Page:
Paulsen is known primarily for his Newbery medal book Hatchet (the story of a boy stranded in the Alaskan wilderness with only a hatchet,) but in a way, The Voyage of the Frog, is superior, having a soul-searching beauty missing from the mosquito horrors of the woods-survival story. Fourteen-year old David sets out to spread his late uncle's ashes on the open sea, using the sailboat The Frog that he inherited from him and on which his beloved uncle had taught him to sail. Of course, the young boy sets out in the night, doesn't check out the weather , and has no working radio on board. He thought he would be gone a day at most, but then the freak storm came, the swinging boom knocks him out, and he wakes to a nightmare of battling for survival at sea. How David copes takes up the rest of the story: falling back on what his uncle taught him, and humbled by his own stupidity. There are moments of amazement at dolphins and whales, terror at sharks and awe at sunsets. He learns that if thinks a thing like hunger, then he surely can unthink it and thus discovers the power of mind over matter. And finally, he finds the key to his own survival-realizing it's all down to him: "I'm all I've got ." Some masterful lessons for him and for all of us. There is an ending with a bit of a twist that reinforces how far David has come, and some afterwords by the author that let you imagine how many of the encounters with ocean and wind are probably based on truth and the author's own experiences.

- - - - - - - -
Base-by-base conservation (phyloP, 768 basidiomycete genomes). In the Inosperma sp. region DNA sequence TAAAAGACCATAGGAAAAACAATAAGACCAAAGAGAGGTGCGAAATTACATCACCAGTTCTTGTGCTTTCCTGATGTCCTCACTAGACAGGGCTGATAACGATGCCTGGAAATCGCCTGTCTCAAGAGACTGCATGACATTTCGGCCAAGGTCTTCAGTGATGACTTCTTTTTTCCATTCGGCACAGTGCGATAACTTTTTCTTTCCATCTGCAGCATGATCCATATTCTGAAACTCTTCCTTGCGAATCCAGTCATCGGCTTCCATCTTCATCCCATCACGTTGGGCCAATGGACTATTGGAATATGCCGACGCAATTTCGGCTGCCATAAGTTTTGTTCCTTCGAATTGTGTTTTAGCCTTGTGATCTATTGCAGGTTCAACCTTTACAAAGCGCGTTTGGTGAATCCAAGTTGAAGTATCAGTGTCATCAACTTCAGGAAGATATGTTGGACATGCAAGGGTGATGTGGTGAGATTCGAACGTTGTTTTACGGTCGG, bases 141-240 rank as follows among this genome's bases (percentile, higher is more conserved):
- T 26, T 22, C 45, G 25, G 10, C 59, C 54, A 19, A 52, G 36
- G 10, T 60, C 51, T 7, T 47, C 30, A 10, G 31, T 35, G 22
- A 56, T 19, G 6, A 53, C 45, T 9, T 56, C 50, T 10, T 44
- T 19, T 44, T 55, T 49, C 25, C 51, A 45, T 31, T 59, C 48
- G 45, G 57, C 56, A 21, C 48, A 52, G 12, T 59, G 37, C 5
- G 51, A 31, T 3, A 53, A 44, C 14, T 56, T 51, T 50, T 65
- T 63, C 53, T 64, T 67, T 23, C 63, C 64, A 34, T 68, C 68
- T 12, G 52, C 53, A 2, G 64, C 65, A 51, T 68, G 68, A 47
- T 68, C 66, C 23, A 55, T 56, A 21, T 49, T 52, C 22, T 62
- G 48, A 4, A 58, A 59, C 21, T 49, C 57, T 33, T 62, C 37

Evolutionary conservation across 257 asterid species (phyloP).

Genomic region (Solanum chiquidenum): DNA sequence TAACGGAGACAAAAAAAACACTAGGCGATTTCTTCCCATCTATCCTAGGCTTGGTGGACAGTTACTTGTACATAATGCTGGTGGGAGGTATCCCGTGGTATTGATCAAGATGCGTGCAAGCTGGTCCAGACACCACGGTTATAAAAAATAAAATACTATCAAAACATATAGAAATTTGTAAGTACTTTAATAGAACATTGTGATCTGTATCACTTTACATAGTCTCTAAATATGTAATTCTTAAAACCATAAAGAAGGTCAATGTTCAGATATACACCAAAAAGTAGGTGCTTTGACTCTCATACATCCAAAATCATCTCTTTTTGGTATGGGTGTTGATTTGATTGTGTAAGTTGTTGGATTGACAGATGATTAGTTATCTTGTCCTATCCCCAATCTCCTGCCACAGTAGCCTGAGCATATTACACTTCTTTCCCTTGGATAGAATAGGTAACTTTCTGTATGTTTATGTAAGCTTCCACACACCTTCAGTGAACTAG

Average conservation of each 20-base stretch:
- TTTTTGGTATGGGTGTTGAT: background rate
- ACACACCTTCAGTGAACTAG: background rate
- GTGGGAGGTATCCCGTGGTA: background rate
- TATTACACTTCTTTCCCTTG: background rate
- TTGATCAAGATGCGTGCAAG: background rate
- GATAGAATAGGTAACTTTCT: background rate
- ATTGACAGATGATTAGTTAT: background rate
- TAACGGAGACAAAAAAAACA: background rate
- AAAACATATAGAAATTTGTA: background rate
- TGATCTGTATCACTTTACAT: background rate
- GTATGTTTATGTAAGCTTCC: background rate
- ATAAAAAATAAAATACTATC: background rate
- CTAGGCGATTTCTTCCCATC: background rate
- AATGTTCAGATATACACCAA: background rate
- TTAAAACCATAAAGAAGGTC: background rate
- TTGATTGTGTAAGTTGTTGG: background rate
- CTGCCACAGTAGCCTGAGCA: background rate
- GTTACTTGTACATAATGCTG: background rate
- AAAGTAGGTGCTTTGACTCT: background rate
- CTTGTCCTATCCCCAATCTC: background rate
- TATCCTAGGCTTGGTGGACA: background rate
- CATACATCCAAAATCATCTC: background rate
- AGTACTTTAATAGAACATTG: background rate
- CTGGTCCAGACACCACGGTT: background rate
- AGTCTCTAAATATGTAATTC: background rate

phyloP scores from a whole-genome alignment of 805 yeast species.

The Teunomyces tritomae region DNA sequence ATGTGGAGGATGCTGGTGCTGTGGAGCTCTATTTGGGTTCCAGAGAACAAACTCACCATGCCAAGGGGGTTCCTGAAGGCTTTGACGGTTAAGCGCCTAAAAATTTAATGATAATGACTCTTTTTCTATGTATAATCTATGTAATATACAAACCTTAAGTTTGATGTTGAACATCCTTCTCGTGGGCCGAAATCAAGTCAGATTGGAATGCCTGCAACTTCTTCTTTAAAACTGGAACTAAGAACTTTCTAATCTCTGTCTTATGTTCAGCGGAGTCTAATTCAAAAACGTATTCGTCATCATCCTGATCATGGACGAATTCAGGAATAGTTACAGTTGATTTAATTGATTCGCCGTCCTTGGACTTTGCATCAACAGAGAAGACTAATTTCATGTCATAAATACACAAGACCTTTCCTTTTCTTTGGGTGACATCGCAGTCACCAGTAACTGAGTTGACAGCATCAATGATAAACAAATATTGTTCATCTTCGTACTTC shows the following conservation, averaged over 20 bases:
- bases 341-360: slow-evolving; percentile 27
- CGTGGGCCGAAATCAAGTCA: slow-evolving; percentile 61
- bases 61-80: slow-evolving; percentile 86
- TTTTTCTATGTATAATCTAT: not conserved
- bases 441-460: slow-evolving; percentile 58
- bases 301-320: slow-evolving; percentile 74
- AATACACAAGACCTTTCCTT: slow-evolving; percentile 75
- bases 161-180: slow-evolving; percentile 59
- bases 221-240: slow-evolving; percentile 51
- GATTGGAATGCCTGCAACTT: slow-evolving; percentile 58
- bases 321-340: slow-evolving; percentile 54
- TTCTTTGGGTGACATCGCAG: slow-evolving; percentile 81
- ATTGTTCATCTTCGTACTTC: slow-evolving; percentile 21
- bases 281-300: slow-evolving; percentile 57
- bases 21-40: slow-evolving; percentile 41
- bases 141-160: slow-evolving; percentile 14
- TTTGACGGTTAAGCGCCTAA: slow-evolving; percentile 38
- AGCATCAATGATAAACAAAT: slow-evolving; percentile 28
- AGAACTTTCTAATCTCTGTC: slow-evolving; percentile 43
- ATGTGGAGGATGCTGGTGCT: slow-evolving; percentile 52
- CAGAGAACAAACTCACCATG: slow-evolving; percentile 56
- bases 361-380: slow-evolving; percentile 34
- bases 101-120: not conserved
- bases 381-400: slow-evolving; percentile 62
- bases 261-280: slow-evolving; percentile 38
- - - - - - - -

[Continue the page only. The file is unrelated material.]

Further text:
Recommended by Betsy Schroeder